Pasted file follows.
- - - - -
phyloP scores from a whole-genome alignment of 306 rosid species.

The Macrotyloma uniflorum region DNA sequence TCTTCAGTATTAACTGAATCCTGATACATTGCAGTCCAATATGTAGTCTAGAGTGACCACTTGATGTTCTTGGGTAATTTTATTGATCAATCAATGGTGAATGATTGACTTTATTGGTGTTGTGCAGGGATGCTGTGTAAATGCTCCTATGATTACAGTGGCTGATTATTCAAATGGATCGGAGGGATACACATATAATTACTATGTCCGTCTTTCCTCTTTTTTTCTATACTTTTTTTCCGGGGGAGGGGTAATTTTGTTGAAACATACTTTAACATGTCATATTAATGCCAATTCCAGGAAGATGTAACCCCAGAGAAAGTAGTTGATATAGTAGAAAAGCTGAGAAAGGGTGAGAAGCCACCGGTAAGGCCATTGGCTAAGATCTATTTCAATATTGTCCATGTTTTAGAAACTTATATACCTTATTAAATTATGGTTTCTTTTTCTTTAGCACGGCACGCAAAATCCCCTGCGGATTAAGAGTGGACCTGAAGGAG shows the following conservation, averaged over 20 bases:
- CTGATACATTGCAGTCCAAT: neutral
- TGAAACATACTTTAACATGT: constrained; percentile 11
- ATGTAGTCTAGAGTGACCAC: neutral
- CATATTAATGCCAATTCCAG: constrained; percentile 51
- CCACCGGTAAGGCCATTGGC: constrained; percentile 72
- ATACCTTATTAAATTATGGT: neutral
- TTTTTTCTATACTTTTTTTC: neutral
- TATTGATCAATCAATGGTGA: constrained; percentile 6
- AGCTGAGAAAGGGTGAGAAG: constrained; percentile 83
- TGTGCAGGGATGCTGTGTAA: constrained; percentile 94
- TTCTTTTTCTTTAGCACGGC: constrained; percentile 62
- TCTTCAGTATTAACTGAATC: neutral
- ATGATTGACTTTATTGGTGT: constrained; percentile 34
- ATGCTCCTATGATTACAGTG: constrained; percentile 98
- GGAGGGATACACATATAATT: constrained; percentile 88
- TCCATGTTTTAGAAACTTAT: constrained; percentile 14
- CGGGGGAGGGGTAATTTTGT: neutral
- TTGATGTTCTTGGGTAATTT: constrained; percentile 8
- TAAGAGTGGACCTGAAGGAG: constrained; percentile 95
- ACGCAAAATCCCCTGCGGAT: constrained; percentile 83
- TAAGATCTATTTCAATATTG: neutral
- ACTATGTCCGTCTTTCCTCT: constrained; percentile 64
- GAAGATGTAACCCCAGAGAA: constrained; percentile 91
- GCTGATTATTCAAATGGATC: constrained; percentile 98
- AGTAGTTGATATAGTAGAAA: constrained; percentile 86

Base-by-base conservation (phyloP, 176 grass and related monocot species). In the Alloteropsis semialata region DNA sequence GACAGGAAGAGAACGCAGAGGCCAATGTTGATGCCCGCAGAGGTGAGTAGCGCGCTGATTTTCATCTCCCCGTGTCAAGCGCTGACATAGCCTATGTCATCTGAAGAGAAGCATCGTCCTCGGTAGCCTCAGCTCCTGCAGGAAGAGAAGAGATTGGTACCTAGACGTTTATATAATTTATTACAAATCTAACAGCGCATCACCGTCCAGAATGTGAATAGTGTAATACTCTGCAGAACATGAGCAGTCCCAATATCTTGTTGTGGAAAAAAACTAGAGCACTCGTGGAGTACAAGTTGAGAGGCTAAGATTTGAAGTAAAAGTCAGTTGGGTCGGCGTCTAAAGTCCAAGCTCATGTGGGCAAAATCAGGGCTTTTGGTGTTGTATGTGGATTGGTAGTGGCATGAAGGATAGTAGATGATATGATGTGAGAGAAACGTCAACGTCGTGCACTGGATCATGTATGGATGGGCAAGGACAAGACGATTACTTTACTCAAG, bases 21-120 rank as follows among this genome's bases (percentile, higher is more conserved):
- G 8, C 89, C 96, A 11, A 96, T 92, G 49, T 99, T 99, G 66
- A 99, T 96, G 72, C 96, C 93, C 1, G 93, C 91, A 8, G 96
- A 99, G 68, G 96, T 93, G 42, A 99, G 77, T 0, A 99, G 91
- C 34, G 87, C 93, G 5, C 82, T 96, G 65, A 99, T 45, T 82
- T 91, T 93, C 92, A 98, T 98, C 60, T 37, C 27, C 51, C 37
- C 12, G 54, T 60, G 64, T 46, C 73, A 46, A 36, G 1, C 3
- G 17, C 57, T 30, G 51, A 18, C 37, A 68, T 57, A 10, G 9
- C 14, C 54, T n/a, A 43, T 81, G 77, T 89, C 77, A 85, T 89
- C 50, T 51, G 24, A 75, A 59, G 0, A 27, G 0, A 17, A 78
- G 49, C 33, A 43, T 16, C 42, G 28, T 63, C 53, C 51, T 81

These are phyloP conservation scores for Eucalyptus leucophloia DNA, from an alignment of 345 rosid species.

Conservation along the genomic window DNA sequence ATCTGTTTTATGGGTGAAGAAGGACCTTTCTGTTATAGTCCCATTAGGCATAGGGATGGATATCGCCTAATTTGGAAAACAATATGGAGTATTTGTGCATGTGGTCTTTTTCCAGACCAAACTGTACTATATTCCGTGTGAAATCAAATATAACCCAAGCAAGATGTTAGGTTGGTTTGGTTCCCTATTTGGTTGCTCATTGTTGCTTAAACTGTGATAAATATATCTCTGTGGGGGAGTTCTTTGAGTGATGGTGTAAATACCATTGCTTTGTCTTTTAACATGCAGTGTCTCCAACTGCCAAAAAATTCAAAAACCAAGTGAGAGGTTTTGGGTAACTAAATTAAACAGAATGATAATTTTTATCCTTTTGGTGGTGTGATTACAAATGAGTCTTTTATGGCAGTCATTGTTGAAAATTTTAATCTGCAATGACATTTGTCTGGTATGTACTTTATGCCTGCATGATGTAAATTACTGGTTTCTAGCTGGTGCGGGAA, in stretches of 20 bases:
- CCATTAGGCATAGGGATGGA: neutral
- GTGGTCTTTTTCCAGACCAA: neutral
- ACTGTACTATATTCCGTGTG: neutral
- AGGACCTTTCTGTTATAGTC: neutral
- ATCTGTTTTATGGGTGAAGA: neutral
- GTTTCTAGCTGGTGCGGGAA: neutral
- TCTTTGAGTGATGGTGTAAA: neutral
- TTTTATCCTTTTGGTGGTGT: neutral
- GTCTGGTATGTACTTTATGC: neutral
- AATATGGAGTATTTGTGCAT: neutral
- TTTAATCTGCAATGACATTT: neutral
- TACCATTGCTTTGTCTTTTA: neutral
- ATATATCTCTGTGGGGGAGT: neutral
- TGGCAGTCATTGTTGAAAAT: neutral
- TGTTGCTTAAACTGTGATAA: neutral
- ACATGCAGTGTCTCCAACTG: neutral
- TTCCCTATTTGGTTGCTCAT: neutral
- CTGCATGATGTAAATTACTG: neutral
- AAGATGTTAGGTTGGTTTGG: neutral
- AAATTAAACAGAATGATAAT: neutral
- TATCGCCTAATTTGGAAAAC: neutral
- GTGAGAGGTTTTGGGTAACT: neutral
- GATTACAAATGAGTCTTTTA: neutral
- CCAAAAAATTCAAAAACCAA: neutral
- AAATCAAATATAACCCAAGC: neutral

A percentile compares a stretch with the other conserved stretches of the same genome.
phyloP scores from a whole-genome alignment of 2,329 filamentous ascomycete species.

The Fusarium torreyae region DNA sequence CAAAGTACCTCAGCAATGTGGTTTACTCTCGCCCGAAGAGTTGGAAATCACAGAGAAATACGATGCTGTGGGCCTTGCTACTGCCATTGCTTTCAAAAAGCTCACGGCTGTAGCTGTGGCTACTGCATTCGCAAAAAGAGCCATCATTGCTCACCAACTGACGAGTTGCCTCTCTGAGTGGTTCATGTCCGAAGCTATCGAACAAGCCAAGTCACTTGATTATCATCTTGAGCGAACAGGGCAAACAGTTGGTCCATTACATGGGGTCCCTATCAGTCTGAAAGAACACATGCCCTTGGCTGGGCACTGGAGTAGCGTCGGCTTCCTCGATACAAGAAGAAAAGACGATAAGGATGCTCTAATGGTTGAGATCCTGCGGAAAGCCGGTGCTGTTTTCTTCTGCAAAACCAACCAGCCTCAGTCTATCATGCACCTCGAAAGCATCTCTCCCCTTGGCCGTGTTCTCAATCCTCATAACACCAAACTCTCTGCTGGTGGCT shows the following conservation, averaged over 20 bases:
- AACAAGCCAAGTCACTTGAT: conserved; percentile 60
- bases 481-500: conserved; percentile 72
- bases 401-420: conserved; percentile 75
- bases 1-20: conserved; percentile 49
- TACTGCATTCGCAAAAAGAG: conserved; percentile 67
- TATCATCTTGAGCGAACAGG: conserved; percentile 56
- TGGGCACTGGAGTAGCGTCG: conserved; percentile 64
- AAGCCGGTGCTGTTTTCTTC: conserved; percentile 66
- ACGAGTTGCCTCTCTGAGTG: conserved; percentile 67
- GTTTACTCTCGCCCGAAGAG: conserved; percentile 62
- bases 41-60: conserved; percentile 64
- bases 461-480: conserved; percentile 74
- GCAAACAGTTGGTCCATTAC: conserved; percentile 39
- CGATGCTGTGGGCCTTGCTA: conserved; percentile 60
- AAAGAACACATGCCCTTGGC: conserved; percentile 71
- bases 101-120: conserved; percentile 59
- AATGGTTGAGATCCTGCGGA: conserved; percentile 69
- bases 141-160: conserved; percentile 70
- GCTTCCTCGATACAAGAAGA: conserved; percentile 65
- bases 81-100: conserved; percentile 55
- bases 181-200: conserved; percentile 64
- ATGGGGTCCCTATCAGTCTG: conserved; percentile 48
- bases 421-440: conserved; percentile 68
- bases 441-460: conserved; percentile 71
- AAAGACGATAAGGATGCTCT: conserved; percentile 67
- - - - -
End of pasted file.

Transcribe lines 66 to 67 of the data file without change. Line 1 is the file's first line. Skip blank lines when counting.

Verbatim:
A percentile compares a stretch with the other conserved stretches of the same genome.
phyloP scores from a whole-genome alignment of 2,329 filamentous ascomycete species.